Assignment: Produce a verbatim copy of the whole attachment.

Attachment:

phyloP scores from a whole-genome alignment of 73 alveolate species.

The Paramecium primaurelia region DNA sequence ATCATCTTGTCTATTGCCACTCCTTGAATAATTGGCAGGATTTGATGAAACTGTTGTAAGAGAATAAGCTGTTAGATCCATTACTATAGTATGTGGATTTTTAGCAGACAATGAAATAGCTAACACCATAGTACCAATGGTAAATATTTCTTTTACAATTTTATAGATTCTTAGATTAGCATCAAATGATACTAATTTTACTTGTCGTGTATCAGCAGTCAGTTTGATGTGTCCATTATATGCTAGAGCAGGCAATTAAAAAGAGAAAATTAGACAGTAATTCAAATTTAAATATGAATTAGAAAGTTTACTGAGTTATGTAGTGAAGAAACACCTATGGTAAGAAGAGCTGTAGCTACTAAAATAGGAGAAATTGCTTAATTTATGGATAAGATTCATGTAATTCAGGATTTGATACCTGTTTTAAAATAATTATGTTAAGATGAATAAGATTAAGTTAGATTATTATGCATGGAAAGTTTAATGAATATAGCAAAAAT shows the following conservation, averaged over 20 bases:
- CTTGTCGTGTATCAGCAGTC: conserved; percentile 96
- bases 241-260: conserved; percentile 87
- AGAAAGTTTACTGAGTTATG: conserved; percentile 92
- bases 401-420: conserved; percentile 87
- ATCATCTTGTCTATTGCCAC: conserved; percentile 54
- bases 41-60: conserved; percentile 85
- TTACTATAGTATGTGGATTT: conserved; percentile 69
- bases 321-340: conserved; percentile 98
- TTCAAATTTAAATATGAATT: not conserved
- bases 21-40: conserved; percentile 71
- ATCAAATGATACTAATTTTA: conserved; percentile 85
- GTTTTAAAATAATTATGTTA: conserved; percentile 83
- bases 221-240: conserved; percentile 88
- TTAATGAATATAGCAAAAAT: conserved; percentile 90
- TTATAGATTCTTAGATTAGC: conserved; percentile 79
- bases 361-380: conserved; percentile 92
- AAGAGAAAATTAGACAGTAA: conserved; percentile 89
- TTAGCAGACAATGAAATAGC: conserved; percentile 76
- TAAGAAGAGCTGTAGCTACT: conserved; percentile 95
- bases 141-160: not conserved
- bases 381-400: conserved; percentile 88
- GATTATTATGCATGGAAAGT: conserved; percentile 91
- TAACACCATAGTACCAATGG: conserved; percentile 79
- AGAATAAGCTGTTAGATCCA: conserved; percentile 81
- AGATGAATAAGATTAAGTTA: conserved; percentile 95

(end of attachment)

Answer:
phyloP scores from a whole-genome alignment of 73 alveolate species.

The Paramecium primaurelia region DNA sequence ATCATCTTGTCTATTGCCACTCCTTGAATAATTGGCAGGATTTGATGAAACTGTTGTAAGAGAATAAGCTGTTAGATCCATTACTATAGTATGTGGATTTTTAGCAGACAATGAAATAGCTAACACCATAGTACCAATGGTAAATATTTCTTTTACAATTTTATAGATTCTTAGATTAGCATCAAATGATACTAATTTTACTTGTCGTGTATCAGCAGTCAGTTTGATGTGTCCATTATATGCTAGAGCAGGCAATTAAAAAGAGAAAATTAGACAGTAATTCAAATTTAAATATGAATTAGAAAGTTTACTGAGTTATGTAGTGAAGAAACACCTATGGTAAGAAGAGCTGTAGCTACTAAAATAGGAGAAATTGCTTAATTTATGGATAAGATTCATGTAATTCAGGATTTGATACCTGTTTTAAAATAATTATGTTAAGATGAATAAGATTAAGTTAGATTATTATGCATGGAAAGTTTAATGAATATAGCAAAAAT shows the following conservation, averaged over 20 bases:
- CTTGTCGTGTATCAGCAGTC: conserved; percentile 96
- bases 241-260: conserved; percentile 87
- AGAAAGTTTACTGAGTTATG: conserved; percentile 92
- bases 401-420: conserved; percentile 87
- ATCATCTTGTCTATTGCCAC: conserved; percentile 54
- bases 41-60: conserved; percentile 85
- TTACTATAGTATGTGGATTT: conserved; percentile 69
- bases 321-340: conserved; percentile 98
- TTCAAATTTAAATATGAATT: not conserved
- bases 21-40: conserved; percentile 71
- ATCAAATGATACTAATTTTA: conserved; percentile 85
- GTTTTAAAATAATTATGTTA: conserved; percentile 83
- bases 221-240: conserved; percentile 88
- TTAATGAATATAGCAAAAAT: conserved; percentile 90
- TTATAGATTCTTAGATTAGC: conserved; percentile 79
- bases 361-380: conserved; percentile 92
- AAGAGAAAATTAGACAGTAA: conserved; percentile 89
- TTAGCAGACAATGAAATAGC: conserved; percentile 76
- TAAGAAGAGCTGTAGCTACT: conserved; percentile 95
- bases 141-160: not conserved
- bases 381-400: conserved; percentile 88
- GATTATTATGCATGGAAAGT: conserved; percentile 91
- TAACACCATAGTACCAATGG: conserved; percentile 79
- AGAATAAGCTGTTAGATCCA: conserved; percentile 81
- AGATGAATAAGATTAAGTTA: conserved; percentile 95